Container Garden Bounty: Growing Vegetables and Herbs
If you grow vegetables in the ground, you know that the No. 1 rule is to keep them racing along — with plenty of water, fertilizer, sunlight, and whatever else the specific crops require. Vegetables and herbs in containers are no different. In fact, providing the essentials to vegetables and herbs growing in containers can be more challenging because their growing space is limited. To ease the caretaking task, container plants can grow right outside your back door where you can dote on them. When you know what it needs, your portable garden is likely to reward your attention with tasty returns!
The right container
First question: Are you growing vegetables and herbs for show or just production? If all you want is to pick the produce and you don’t care what the container looks like, requirements are pretty basic.
The container must be big enough. A minimum size for most vegetables and herbs is a diameter of 8 inches and depth of 12 inches, but a diameter of 12 to 18 inches and a depth of 15 inches is preferable — the larger size can accommodate the necessary volume of soil and water. And the container must have drain holes at the bottom. Vegetables and herbs can be found thriving in all sorts of containers that meet the size and drainage requirements, but that miss the boat in beauty: leaky buckets, garbage cans with holes, large plastic buckets from delicatessens, and even plastic milk jugs.
If the containers are going to be part of your garden scene, you probably want something more presentable (but with the recommended size and drain holes). Remember that terracotta, no matter how attractive, tends to dry out quickly — a major problem for vegetables and herbs racing full steam ahead. You may be better off planting in plastic. If you want a big container to hold a number of vegetables and herbs or a whole salad’s fixings, an oak half-barrel is hard to beat.
Commercial soil mixes can be used straight from the bag. But many vegetables and herbs benefit from additional organic matter like bagged compost or ground bark: Add one part of organic matter to each three parts of soil mix.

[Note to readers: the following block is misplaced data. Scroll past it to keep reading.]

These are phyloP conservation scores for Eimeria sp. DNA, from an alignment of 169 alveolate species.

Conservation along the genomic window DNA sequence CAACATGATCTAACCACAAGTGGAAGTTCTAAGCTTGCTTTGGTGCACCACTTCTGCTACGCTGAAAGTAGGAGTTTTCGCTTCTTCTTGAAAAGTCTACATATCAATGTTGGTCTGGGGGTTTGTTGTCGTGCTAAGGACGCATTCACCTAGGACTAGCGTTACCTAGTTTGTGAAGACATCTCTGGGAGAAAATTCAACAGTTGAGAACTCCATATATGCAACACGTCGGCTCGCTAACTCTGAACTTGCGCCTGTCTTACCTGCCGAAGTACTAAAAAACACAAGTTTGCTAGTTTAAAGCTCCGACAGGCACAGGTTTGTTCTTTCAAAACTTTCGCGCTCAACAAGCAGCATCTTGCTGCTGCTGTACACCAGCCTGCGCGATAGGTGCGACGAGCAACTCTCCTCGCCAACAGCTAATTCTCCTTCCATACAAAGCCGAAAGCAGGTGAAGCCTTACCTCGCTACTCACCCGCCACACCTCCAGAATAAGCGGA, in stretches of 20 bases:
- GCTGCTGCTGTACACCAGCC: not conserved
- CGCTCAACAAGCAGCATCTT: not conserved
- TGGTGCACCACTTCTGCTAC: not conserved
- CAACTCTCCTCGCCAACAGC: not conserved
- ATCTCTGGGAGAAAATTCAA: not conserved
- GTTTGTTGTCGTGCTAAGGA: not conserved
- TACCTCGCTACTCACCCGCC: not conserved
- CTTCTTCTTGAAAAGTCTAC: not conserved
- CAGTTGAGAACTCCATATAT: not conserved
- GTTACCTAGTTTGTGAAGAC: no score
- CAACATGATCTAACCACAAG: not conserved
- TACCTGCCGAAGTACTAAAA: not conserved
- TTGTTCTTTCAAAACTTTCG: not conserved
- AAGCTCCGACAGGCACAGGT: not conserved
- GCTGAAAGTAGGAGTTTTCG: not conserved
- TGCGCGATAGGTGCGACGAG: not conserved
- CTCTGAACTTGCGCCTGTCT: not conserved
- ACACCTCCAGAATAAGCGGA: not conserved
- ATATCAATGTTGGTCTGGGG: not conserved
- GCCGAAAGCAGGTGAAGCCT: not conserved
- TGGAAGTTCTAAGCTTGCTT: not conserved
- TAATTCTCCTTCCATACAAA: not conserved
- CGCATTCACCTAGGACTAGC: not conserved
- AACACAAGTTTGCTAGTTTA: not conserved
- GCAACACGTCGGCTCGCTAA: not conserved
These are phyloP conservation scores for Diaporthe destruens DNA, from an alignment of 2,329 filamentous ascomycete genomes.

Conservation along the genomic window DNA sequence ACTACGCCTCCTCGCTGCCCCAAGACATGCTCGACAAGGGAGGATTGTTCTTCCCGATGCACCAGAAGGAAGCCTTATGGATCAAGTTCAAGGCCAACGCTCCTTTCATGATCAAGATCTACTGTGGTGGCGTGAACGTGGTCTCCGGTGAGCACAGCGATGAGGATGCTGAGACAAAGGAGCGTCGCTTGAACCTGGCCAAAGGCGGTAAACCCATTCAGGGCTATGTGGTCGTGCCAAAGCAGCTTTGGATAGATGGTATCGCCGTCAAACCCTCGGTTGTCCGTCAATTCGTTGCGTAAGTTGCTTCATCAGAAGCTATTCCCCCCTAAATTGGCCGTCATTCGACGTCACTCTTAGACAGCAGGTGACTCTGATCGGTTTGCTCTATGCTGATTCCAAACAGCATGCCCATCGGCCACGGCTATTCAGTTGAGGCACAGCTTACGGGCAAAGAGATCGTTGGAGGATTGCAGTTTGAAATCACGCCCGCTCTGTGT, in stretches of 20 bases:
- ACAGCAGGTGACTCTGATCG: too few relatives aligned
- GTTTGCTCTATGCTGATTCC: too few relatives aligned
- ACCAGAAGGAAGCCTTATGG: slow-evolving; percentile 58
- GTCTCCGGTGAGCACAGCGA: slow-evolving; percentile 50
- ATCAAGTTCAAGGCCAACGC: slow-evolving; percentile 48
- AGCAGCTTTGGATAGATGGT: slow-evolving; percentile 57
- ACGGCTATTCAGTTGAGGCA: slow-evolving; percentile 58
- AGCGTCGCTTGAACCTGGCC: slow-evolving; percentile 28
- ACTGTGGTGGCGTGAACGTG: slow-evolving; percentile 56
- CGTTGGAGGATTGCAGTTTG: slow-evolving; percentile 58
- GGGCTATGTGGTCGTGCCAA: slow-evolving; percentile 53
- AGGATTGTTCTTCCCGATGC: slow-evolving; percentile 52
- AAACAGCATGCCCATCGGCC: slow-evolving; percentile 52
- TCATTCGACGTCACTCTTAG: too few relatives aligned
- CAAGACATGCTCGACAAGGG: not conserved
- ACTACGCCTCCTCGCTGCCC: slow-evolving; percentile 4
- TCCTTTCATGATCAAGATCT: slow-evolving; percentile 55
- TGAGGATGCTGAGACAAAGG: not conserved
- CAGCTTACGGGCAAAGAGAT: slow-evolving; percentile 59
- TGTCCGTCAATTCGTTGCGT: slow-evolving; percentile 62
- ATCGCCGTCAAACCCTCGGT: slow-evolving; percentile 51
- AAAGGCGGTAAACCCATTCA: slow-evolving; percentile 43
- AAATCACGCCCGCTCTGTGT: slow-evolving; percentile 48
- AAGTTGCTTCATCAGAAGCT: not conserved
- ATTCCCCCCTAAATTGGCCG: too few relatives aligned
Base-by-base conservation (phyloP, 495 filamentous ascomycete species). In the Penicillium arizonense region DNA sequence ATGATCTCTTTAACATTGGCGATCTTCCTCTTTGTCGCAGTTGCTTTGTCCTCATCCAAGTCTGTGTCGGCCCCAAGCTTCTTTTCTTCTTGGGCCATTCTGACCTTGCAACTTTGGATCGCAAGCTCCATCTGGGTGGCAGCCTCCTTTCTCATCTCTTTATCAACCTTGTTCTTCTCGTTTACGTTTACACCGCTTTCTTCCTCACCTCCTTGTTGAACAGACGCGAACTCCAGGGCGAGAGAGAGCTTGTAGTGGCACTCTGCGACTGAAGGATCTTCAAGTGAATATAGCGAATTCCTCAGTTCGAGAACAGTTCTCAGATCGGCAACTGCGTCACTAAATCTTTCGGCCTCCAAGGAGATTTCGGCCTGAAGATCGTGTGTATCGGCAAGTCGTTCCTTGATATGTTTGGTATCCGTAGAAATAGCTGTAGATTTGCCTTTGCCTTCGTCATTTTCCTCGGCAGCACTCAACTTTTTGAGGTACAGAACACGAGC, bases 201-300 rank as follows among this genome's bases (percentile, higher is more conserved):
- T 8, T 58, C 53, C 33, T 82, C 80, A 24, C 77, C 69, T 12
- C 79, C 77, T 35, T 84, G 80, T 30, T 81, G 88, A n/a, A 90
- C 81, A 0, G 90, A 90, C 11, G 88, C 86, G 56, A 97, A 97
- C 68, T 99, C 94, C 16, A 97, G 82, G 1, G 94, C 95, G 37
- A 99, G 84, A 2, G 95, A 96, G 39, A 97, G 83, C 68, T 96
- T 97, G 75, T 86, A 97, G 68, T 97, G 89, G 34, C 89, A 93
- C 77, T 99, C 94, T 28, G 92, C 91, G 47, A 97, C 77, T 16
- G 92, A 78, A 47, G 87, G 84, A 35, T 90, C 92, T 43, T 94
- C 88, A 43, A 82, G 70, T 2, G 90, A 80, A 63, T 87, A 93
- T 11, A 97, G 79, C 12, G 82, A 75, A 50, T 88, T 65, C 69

In general, vegetables and herbs are heavy feeders — especially when grown in containers. Nutrient needs vary according to what you’re growing. Lettuce and other leafy crops need nitrogen to produce those leaves, whereas tomatoes need some nitrogen to grow, but too much can inhibit flowering — no flowers, no tomatoes.
As a general rule, add an all-purpose dry fertilizer — organic or chemical — according to package directions when you plant. Organic fertilizers release their nutrients slowly; chemical fertilizers release all their nutrients at once, unless you pay a lot more and get the slow-release kind.
As container crops are growing, fertilize regularly, following label directions. Most people prefer to use a soluble fertilizer applied as you water. Some gardeners swear by fish emulsion — smelly for a while but not likely to burn or overfeed.
Water, water, water
Watering is always important with container plants, even more so with vegetables and herbs — let them wilt once and they may never really get back on track. Containers can dry out in a day or in a few hours depending on the planter’s size and intensity of the summer heat; rewetting a dry pot may seem impossible. To avoid the problem, check pots and planters often and do not allow the soil to dry out more than an inch or two below the surface.
Experienced tomato growers know that if watering is not consistently maintained, tomato plants are unable to take up calcium, a much-needed nutrient. The result is tomatoes with a dark, leathery spot on the blossom end (the bottom). The telltale coloration doesn’t signal a disease, and there’s no magic spray to fix it, so pay attention.
Along with watering, sunshine is the other limiting factor in vegetable and herb gardening anywhere. Most vegetables need a minimum of six hours of direct sunlight — that is, sun on the plant, not somewhere nearby. Exceptions are lettuce and spinach, which actually benefit from some shade in the heat of midsummer to keep them from bolting — sending up flower heads that end your salad-picking days.